Kitsey’s a nice lead-in to the next issue: snobs and snobbishness. When Theo, who is from a lower middle-class family, is orphaned and then taken in by the Barbours, he’s stunned by their wealth. The huge antique-filled apartment on the Upper East Side, the art, the chauffers, the staff… it’s as much of an aesthetic thrill for him as the painting of the goldfinch. Tartt is terrific at describing the textures of life with the ultra-WASPs. But try as she might, she can’t quite make them into the bad guys they really are. At first I thought this was Theo’s issue and it made sense: they did take him in when his mother died, after all. Then they coldly cast him aside as we always suspected they would. Later, he’s brought back into the fold, but only because it suits their purposes and eases their guilt. They’re not good people and yet Theo — and more importantly, Tartt — can’t bring themselves to walk away from the Barbours and their money, their glamor, and most importantly, their status. THE BARBOURS ARE A**HOLES, OK? They’re snobs. But somehow we’re supposed to like them, or if not like them, forgive them, or if not forgive them, find them fascinating?
Meanwhile the poorest people in the novel, Theo’s deadbeat dad and his girlfriend, a stripper named Xandra, are simply pathetic; every aspect of Xandra, from her profession to her self-styled name (it’s really Sandra) to the fact that she hails from Florida are neon signs flashing “CHEAP” and attached to characters about whom we’re not expected to care. Xandra in particular is immediately recognizable as the kind of bimbo usually only seen in Woody Allen movies (think Mighty Aphrodite). We’re supposed to think she’s lame. But a working-class girl from Florida who decides to juice up her name by adding an X to it is light years less phony than someone like Kitsey Barbour–or any of the cold-blooded social-climbing Barbours. An adult woman (Kitsey) who refers to high heels as “Hurty-hurty shoes!” and calls her boyfriend “Meanypants” is not a glamorous ditz. She’s not even a manic pixie dream girl (that honor goes to Pippa–but let’s not even go there). She’s just a fake. While eventually even Theo manages to escape her thrall, one senses that Tartt is never fully out of love with the Barbours. Xandra can be tossed out with yesterday’s newspapers but the Barbours somehow deserve a better fate.”I was only one step away from some trailer park loner,” thinks Theo, musing about his obsession with Pippa, “stalking a girl he’d spotted in the mall.” No, not a trailer park! Not a… a… mall! The horror, folks. The horror.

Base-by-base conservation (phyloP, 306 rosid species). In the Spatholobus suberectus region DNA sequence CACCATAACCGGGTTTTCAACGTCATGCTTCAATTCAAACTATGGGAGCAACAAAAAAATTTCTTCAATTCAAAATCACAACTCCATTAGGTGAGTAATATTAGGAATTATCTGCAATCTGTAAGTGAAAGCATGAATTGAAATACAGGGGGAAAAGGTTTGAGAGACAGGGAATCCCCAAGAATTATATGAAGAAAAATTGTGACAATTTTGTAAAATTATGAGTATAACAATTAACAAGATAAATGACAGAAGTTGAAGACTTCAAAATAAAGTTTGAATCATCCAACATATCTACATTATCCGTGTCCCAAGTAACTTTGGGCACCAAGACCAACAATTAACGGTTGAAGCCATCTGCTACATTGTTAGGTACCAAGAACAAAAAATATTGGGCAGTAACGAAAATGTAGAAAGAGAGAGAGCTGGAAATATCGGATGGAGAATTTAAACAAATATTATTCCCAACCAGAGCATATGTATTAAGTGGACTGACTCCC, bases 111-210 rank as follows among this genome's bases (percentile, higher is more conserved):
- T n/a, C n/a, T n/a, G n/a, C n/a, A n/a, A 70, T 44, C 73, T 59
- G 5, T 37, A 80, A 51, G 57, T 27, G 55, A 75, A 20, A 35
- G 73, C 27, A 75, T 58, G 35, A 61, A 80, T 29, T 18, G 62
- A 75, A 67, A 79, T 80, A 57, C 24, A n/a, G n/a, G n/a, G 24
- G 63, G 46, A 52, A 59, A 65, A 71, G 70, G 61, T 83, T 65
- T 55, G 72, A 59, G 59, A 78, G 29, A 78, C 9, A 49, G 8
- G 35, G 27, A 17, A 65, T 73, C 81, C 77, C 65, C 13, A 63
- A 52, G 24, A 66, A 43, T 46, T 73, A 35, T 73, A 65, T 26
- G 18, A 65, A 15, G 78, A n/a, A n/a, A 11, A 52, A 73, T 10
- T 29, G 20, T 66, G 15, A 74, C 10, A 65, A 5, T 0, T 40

3. Plot vs. Action
No question, a lot of stuff happens in The Goldfinch; that’s the “ripping” part of the yarn. But action is not the same as plot. And this novel’s plot is beside the point. There’s one MacGuffin that emerges in the beginning of the novel and is never satisfactorily resolved: Theo’s possession of the stolen Goldfinch painting. Yes, he took the painting from the Metropolitan Museum in the aftermath of the explosion. And yes, it would require some explaining on his part to make the authorities understand why a teenaged boy has this masterpiece stored in a pillowcase, but HE COULD JUST RETURN THE PAINTING TO THE AUTHORITIES AT ANY POINT WITHOUT ANY REAL NEGATIVE CONSEQUENCES. They’re not going to throw him in jail or torture him or.. anything! They’ll just be happy to get the painting back. So when, after 780 (!!) pages HE DOES EXACTLY THIS I kind of wanted to throw the book across the room. But as I mentioned, I was reading it on a Kindle and I didn’t want to dent the precious gadget.
With only 5 pages to go, I finished the novel. There’s a lot to admire in this book. But it would have been much better had it been edited more carefully and its length cut by, say, 40 perecent. That would have cut lines like this description of people in Amsterdam: “rosy housewives with armloads of flowers, tobacco-stained hippies in wire-rimmed glasses”– what, no flaxen-braided milkmaids wearing wooden clogs in this Dutch cartoon?–or this internal monologue of Theo’s: “I wanted to say goodbye to Pippa but she was nowhere in sight. Where was she? The library? The loo?” Again: NONE OF THESE CHARACTERS ARE SUPPOSED TO BE BRITISH. Sigh.
A 315-page Goldfinch? Yes, pelase. As Hobie says, it might have been a “Tough pull to get in but then a doddle once you’ve made it.”